My parents published a joke book called Real Vermonters Don’t Milk Goats. The cover featured a cartoon of a preppy guy with a sweater tied over his shoulders, grinningly regarding the viewer as he yanked away on the teat of some poor little nanny goat. The jokes lampooned the pretentions of flatlanders coming here to live The Vermont Life, or what they perceived it to be.

Those concerns seem rather quaint now. Times change.

Tuesday, January 12, 2010

Playing in Snow

Playing in Snow

The way to enjoy winter, or at least get through it sane, is to play in the snow. This holds true for adults as well as children. Maybe even more so for adults. During Vermont’s five month winters, your life is dominated by snow: you shovel it, plow it, drive in it, fret about it, and try not to break your neck as you navigate through it. You ‘d better find a way to enjoy it.

It is pretty. I love the way it reflects light, not losing one lumen coming out the perpetually gray sky. Frankly, we gloomy northerners need ‘em all.

I love the sound of snow settling as I ski or walk across new snowfall.

I love the smell of snow, the crisp cold it gives off is unlike any other. Granted, it’s more pleasant when the temperature is above 20 degrees F, but still deeply refreshing.

I even like snow fleas, a Hyporgastrura also known as springtails that look like pepper shaken over the snow. You can see them on warm winter days near the base of trees.

Not being hugely coordinated, and not wanting to spend $100/day on a lift ticket, downhill skiing, though wildly invigorating, is not my first choice. I learned with my children, happily going up and down the bunny slope at Wachusett Mountain in Massachusetts.

I grew up cross-country skiing, back when you had to apply waxes before during and after your outing (or so it seemed). Its consistency reminded me for some reason of Vicks Vapo-Rub for skis—sticky, lumpy and gummy, especially when applied without the proper Nordic vigor—that left one unable to glide at all, with four inches of snow stuck firmly to the bottoms of the skis.

Now I have graduated to a pair of skis with ingenious plastic scales that allow me to ski (sort of) up hills and glide down them pretty handily too. Avoiding trees and being able to stop are still challenges. Now that I’ve been on downhill skis, the edges on Nordic skis are to me unconvincing. That’s why golf courses are good—not too many steep hills, or too many things to bump into.

My father perfected a stopping method he called “the bush grab”. Taken out weekly on woody, steep trails by good skiers, a few of whom were in serious training, he controlled his speed by proceeding from tree to tree, instead of just flinging himself down the hill. He actually enjoyed it.

I never mastered it. In fact, I developed a distaste for out-of-control sliding in any form. Maybe it had to do with a few car trips sideways down our local hill as we tried to catch the school bus at 6:10 AM, before the snowplows had plowed or sanded. I suddenly just had enough.

Which brings me to snowshoeing. Modern snowshoes are a real improvement over the old heavy wooden models. They are smaller, much lighter, and generally easier to get into and out of. They even have metal cleats on the bottom so you can scale the iciest hill without slipping backwards. You begin to feel a little like Spider Man with your new mobility. While arduous, it is still easier to break trails than on skis.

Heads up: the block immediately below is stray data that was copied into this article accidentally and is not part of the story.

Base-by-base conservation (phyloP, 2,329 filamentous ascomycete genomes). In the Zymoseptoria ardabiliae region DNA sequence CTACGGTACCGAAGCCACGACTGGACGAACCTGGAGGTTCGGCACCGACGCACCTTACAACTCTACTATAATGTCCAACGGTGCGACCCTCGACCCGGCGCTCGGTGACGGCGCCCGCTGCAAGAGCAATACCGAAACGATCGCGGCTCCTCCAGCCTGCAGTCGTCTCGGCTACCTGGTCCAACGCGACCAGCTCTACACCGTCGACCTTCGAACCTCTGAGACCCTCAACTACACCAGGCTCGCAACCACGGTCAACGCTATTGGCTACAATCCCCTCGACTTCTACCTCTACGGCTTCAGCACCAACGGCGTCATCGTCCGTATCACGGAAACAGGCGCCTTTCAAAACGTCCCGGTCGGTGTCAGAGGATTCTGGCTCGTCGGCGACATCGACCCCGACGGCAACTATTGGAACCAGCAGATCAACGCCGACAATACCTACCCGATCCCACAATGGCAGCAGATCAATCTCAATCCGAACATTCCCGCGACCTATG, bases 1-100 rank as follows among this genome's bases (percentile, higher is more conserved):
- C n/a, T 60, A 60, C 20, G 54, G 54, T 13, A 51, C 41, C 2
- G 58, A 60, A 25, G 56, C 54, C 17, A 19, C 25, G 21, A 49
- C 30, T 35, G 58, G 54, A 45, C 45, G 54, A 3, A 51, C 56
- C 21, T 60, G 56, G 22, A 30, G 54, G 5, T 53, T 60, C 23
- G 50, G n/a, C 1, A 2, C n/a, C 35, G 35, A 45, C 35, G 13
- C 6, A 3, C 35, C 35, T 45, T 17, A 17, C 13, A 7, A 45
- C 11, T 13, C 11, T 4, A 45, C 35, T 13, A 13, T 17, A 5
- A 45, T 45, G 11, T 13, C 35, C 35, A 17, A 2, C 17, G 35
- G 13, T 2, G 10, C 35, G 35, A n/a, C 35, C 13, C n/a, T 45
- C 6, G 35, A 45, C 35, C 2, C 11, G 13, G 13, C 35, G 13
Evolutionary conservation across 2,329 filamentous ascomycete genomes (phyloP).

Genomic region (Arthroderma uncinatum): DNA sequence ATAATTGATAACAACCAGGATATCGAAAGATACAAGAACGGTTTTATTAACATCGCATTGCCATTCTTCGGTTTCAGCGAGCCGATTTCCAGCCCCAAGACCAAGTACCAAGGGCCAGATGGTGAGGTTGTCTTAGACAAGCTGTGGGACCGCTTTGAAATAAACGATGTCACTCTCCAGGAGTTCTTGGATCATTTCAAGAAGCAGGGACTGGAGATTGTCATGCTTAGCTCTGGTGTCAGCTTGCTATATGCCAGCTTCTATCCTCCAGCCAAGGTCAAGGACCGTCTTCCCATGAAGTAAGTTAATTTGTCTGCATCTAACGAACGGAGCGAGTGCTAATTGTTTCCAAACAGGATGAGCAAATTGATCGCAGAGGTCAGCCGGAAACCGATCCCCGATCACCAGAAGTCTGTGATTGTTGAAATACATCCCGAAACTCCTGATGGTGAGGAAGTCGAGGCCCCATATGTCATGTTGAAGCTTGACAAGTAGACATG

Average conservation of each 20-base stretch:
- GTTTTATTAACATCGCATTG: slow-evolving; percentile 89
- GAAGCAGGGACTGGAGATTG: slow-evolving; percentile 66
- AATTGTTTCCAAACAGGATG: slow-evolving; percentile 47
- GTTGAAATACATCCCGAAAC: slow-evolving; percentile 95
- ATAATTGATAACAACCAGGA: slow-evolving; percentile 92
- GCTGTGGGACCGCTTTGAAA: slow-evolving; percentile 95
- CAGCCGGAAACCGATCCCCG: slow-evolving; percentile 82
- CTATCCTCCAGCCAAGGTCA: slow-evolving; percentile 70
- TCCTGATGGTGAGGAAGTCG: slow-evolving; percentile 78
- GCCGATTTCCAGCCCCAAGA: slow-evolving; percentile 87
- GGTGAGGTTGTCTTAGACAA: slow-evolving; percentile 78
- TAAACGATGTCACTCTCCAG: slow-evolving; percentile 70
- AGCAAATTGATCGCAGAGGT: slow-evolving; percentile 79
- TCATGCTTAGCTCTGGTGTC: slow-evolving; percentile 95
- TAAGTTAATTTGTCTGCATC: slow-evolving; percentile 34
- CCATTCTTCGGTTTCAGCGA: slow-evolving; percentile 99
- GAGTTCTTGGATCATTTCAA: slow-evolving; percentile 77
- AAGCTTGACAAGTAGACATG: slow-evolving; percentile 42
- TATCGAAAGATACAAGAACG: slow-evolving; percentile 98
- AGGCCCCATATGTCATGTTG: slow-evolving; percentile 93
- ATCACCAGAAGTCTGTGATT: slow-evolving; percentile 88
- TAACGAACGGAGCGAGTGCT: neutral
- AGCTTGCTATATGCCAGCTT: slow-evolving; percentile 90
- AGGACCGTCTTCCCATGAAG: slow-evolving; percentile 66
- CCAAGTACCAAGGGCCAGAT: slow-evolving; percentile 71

For me, snowshoeing presents fewer issues about style and technique, prowess or competition. I don’t have to be great at it to enjoy it. They provide transportation over the snow, into the woods. I can go slowly enough to see things like coyote trails, fisher tracks and where moose have nibbled the bark off striped maple (hence the name “moosewood”) or snow fleas.

What snowshoes do is get me out, exploring and enjoying the woods. They provide, if not an experience of being “one with nature”, then maybe just unselfconscious joy.

Sunday, January 3, 2010

Snow Days

Snow Days

Snow days provide the excitement of gambling without the expenditures, or the addiction. The anticipation, hope, growing excitement as the weather forecasts are analyzed and discussed all contribute to the euphoria when a snow day is finally declared, and kids don’t have to go to school. Snow days provide a forced, spontaneous vacation.

Even our guests from Inner Mongolia got the importance of snow days. I picked them up one October night from a dinner they’d attended. In the car, they asked me in halting English about Vermont weather.

Much snow?

Oh yes.

When much snow, school?

No Sirree!

Everyone in the car cheered.

As a child, part of the thrill was having grown-up power trumped by good old Mother Nature. School was closed. Order and obligation went out the window. Your mother could bundle you up and send you out to shovel and play, but later she had to preside over baking sessions or long Monopoly games, while your soggy mittens steamed in front of the stove, drying.

At boarding school, we’d listen to WBZ out of Boston, as the school closings were listed alphabetically by town. When our school, which, after all, had to accommodate day students and teachers, was named, there was a school-wide shriek of joy. No one I knew went back to bed. We threw on clothes, tore outside, went to breakfast where we stuffed ourselves, dashed around visiting friends, glorying in our temporary freedom from schoolwork. Some girls would go downtown, some would go sliding on lunch trays, a diligent few would start homework early. By dinnertime, we were a subdued lot, facing the inevitability of reality closing in once again.

As an adult, the thrill didn’t diminish, at least for me. When we lived in a small Massachusetts town, we’d listen to the radio for our school district, near the end of the list. We’d do roughly the same things I’d done as a child. For my children, the day included hours of fort building, snowball fights, and sledding, punctuated with breaks for dry mittens and cocoa. We read aloud, made popcorn, watched videos, played Monopoly. I usually tried to interest them in some kind of art project. I still have the scrimshaw they made out of plaster of Paris and the Indian necklaces on leather bootlaces.

We’ve had three days of snow over the weekend. The meteorologists have called it a “disorganized storm”. Look out the window and you’ll see Antarctica—snow blowing everywhere, sub-zero temperatures. The shoveling and plowing we did were undone by more snow and wind. The predictions are that the storm will subside in time to return to school and work tomorrow.

I really need to get to town, and am growing tired of holing up at home. But the lure of that freedom--like I’m being given a day—is still strong. Now school closings are listed on the Internet.

I’ll be up early, checking, just to make sure.